The first eight women
Controversy surrounded the appointment of women to the ATA, particularly the idea that they were ‘encroaching on men’s jobs’. Their suitability was also questioned.
Despite this, on the 14th December Pauline Gower was given the authority to appoint eight women to the organisation. They were to be based at Hatfield, away from the men and only be authorised to fly basic trainers.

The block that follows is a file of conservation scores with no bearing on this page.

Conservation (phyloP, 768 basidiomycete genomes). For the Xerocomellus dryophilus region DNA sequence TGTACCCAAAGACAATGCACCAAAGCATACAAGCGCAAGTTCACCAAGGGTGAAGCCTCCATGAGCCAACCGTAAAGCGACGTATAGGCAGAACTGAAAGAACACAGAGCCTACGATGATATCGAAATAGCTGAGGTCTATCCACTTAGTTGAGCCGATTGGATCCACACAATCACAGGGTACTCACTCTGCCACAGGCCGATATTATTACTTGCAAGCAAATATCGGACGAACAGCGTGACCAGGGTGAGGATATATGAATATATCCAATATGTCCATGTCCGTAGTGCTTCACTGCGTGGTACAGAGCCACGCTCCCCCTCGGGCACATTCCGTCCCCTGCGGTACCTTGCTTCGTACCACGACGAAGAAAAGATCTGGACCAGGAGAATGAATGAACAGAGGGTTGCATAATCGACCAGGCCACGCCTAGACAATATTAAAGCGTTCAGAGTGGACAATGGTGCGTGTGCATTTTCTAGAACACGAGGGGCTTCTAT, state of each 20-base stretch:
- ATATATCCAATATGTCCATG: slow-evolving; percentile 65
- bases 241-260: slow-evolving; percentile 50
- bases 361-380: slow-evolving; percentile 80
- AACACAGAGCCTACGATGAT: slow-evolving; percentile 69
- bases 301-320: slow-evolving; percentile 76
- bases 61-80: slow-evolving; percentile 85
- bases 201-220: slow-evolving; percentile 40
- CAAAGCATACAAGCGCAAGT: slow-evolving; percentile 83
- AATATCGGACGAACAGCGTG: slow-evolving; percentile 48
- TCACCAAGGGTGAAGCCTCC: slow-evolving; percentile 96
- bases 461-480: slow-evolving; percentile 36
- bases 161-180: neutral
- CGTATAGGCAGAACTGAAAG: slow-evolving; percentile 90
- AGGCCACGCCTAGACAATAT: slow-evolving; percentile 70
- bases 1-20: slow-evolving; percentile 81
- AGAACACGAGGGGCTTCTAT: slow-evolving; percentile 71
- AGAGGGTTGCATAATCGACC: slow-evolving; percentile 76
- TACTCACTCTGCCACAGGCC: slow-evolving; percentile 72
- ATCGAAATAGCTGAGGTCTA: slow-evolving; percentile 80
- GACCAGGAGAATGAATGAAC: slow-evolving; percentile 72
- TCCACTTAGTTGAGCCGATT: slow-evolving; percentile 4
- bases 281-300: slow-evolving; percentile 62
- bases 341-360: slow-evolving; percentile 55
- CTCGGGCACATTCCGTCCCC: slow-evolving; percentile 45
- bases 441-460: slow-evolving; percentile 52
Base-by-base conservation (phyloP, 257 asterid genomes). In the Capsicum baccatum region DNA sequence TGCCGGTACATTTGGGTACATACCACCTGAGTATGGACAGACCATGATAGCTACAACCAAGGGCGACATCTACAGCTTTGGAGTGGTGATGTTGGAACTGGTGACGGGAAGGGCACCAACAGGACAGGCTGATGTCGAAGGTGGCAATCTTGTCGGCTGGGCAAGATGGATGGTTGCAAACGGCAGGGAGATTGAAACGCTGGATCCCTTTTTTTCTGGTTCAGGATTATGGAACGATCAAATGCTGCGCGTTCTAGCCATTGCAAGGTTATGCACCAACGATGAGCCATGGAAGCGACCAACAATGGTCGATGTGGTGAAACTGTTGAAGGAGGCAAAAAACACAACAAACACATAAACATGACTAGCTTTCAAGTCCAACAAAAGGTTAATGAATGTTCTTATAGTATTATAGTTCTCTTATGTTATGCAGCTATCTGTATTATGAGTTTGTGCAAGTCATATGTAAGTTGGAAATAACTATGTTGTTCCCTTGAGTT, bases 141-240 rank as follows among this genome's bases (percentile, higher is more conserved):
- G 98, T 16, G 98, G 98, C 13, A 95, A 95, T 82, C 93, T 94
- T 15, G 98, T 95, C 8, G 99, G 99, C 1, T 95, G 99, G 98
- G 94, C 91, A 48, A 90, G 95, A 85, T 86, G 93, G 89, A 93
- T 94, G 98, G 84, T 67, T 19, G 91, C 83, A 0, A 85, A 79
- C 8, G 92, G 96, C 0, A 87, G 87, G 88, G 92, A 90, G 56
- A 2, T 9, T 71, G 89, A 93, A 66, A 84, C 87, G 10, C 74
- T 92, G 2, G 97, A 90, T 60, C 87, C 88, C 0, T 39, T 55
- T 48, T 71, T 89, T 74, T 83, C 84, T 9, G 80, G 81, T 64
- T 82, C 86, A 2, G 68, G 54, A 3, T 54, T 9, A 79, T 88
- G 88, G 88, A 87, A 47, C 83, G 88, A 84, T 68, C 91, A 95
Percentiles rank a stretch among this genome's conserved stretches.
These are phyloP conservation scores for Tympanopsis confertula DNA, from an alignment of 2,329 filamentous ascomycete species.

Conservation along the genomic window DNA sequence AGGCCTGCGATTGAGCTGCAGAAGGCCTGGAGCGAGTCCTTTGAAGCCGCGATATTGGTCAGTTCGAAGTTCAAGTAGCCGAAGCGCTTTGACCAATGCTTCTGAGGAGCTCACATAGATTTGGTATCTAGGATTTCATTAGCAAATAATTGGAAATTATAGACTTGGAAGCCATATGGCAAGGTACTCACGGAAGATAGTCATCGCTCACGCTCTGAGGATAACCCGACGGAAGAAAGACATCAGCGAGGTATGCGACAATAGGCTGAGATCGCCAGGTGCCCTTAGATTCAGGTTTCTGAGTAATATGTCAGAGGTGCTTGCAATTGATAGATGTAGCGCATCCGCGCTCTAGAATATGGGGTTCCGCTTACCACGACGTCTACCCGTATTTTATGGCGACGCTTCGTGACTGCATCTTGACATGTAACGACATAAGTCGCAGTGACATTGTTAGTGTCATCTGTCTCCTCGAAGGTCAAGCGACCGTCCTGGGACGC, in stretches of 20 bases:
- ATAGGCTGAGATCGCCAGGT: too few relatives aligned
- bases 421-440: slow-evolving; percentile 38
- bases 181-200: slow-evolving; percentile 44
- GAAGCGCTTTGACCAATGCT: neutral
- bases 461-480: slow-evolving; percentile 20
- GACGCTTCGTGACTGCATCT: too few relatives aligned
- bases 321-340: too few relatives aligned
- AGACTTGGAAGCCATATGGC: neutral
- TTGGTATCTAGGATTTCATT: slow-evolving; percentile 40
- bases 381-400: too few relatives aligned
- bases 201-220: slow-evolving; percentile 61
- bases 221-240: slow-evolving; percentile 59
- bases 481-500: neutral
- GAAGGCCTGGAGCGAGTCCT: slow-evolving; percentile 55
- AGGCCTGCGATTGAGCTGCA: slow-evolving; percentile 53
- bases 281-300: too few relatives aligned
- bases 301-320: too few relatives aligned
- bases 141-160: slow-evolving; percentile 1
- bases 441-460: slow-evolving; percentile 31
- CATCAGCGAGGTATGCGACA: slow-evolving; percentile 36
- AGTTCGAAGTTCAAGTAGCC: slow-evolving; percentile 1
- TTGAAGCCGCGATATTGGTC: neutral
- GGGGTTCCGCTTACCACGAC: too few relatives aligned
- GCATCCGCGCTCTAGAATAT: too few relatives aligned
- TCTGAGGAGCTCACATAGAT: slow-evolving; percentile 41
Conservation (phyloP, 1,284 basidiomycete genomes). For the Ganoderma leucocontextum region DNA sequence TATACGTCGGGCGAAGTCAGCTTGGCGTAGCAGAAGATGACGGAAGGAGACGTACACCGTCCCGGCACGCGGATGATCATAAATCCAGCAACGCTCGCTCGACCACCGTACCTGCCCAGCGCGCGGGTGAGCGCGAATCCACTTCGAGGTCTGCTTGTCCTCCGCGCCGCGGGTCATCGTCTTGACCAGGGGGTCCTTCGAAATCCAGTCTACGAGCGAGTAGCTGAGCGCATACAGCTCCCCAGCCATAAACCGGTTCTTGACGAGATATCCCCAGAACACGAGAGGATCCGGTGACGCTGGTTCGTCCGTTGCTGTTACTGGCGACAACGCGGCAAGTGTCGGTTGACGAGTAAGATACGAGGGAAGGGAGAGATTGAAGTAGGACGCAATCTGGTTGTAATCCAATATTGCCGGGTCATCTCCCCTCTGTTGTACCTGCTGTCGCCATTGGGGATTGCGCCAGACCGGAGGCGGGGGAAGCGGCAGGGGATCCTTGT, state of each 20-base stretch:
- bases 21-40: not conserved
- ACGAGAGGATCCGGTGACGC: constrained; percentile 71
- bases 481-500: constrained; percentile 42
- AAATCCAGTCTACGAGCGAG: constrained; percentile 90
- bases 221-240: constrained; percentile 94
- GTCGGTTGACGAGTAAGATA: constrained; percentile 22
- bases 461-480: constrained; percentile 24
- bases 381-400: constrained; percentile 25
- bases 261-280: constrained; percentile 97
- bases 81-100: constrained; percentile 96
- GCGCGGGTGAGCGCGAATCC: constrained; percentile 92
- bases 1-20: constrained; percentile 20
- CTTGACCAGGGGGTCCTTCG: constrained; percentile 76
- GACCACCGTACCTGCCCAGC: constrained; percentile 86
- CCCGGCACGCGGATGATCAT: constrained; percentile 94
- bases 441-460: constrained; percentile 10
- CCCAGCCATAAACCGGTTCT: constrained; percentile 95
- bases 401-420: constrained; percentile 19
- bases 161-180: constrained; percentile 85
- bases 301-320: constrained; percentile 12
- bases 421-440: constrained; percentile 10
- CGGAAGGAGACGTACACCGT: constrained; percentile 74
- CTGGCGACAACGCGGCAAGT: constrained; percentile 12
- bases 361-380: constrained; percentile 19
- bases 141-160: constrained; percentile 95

Gower knew female pilots would come under the spotlight, so she had to choose carefully…
In January 1940 the eight pilots were revealed at a press launch. Four of the eight were experienced flying instructors, including 21 year old Joan Hughes. The remainder had experience of aerial circuses, army co-operation and long distance flying.